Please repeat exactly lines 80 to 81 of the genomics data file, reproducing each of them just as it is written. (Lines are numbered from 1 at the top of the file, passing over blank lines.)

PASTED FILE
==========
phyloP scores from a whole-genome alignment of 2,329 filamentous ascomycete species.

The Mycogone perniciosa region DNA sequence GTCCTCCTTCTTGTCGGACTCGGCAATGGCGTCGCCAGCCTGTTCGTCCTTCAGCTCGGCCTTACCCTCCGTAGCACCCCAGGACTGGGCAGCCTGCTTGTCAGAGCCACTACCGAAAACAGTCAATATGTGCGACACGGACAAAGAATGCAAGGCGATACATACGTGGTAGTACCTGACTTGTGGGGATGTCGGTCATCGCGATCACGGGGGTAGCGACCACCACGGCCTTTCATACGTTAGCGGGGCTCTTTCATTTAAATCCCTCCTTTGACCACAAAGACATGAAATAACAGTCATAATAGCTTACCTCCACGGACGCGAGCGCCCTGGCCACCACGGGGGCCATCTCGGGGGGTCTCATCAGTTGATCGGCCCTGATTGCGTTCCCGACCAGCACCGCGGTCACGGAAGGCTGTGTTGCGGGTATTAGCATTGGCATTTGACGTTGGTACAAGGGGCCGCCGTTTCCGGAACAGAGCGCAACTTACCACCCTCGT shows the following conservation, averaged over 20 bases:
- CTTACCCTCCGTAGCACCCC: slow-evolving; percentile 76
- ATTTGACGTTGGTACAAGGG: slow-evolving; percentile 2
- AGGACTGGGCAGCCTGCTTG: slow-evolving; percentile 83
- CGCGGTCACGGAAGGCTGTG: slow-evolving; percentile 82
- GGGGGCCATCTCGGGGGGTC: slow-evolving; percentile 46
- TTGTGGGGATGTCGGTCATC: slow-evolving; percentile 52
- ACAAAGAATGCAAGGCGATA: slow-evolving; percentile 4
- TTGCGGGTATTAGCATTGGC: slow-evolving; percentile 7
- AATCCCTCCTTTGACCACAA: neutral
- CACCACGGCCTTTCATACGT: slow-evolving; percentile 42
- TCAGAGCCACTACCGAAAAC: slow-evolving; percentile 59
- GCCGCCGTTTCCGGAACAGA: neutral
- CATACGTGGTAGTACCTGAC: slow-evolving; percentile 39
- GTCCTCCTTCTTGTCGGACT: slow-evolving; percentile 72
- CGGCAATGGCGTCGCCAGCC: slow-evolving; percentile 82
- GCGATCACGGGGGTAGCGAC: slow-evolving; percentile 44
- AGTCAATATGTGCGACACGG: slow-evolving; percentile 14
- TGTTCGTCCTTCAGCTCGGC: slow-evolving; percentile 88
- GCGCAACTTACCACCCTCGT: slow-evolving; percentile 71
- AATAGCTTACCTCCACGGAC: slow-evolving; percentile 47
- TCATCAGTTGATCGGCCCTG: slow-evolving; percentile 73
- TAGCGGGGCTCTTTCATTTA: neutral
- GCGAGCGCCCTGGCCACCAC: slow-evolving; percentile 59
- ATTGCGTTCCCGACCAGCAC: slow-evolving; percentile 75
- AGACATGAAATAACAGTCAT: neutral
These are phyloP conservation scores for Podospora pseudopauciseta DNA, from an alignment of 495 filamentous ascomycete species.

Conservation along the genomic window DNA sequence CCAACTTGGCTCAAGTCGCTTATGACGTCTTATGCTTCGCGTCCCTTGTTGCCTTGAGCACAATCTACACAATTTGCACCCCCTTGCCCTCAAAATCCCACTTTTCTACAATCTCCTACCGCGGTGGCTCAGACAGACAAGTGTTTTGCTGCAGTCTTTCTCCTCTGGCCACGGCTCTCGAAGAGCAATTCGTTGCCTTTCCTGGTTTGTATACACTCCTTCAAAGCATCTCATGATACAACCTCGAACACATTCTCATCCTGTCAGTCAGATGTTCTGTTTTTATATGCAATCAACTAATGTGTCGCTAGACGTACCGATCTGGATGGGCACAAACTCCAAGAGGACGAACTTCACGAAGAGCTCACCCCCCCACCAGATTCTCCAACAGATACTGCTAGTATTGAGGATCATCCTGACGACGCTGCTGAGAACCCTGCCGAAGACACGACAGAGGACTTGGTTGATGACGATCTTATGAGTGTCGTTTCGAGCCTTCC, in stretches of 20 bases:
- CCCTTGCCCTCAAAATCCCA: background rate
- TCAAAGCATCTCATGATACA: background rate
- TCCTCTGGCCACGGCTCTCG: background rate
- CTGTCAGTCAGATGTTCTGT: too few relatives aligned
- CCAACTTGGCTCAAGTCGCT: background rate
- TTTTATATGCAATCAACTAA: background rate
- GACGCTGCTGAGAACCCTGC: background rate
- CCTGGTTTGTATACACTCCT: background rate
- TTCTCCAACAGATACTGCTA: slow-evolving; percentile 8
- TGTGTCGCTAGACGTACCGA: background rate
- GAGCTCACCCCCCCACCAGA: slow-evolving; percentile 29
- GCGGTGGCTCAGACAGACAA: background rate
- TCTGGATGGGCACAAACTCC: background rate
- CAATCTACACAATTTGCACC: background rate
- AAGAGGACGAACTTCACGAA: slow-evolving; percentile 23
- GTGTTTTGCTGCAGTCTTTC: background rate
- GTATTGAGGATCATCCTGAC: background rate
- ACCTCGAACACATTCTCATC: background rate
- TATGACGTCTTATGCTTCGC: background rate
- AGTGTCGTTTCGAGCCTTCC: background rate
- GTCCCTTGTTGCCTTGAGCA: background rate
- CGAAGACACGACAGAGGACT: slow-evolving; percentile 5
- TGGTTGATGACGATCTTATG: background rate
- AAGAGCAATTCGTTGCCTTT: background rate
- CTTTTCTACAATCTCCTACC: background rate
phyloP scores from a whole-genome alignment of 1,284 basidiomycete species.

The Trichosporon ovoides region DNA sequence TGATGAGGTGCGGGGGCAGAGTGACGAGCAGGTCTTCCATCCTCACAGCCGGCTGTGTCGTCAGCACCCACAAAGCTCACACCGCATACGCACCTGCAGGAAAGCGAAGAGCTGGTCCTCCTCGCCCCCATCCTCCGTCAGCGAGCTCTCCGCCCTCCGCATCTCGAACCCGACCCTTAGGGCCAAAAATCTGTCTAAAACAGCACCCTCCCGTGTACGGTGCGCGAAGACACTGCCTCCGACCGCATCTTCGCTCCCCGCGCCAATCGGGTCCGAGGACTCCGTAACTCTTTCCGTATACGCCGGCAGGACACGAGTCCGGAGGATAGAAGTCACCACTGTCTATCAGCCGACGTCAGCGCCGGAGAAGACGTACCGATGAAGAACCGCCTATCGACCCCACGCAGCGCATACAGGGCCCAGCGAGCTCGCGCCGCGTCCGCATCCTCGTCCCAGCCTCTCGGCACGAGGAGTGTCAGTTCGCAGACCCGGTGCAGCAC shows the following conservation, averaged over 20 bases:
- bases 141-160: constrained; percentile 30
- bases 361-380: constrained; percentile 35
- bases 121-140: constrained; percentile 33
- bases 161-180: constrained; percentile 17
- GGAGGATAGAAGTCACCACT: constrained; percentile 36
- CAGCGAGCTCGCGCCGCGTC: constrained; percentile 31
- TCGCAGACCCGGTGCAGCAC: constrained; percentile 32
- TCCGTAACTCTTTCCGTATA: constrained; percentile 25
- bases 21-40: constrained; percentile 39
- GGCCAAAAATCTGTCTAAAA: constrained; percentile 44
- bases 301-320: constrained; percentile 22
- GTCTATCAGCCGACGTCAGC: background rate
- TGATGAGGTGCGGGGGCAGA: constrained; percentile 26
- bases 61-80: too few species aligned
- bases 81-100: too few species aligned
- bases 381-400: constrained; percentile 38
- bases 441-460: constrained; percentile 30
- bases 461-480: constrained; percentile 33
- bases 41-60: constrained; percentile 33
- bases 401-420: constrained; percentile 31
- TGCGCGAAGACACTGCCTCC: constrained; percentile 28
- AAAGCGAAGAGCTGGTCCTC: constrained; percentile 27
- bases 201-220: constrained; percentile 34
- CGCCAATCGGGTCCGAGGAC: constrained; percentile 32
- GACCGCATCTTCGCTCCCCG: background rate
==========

- CGCCAATCGGGTCCGAGGAC: constrained; percentile 32
- GACCGCATCTTCGCTCCCCG: background rate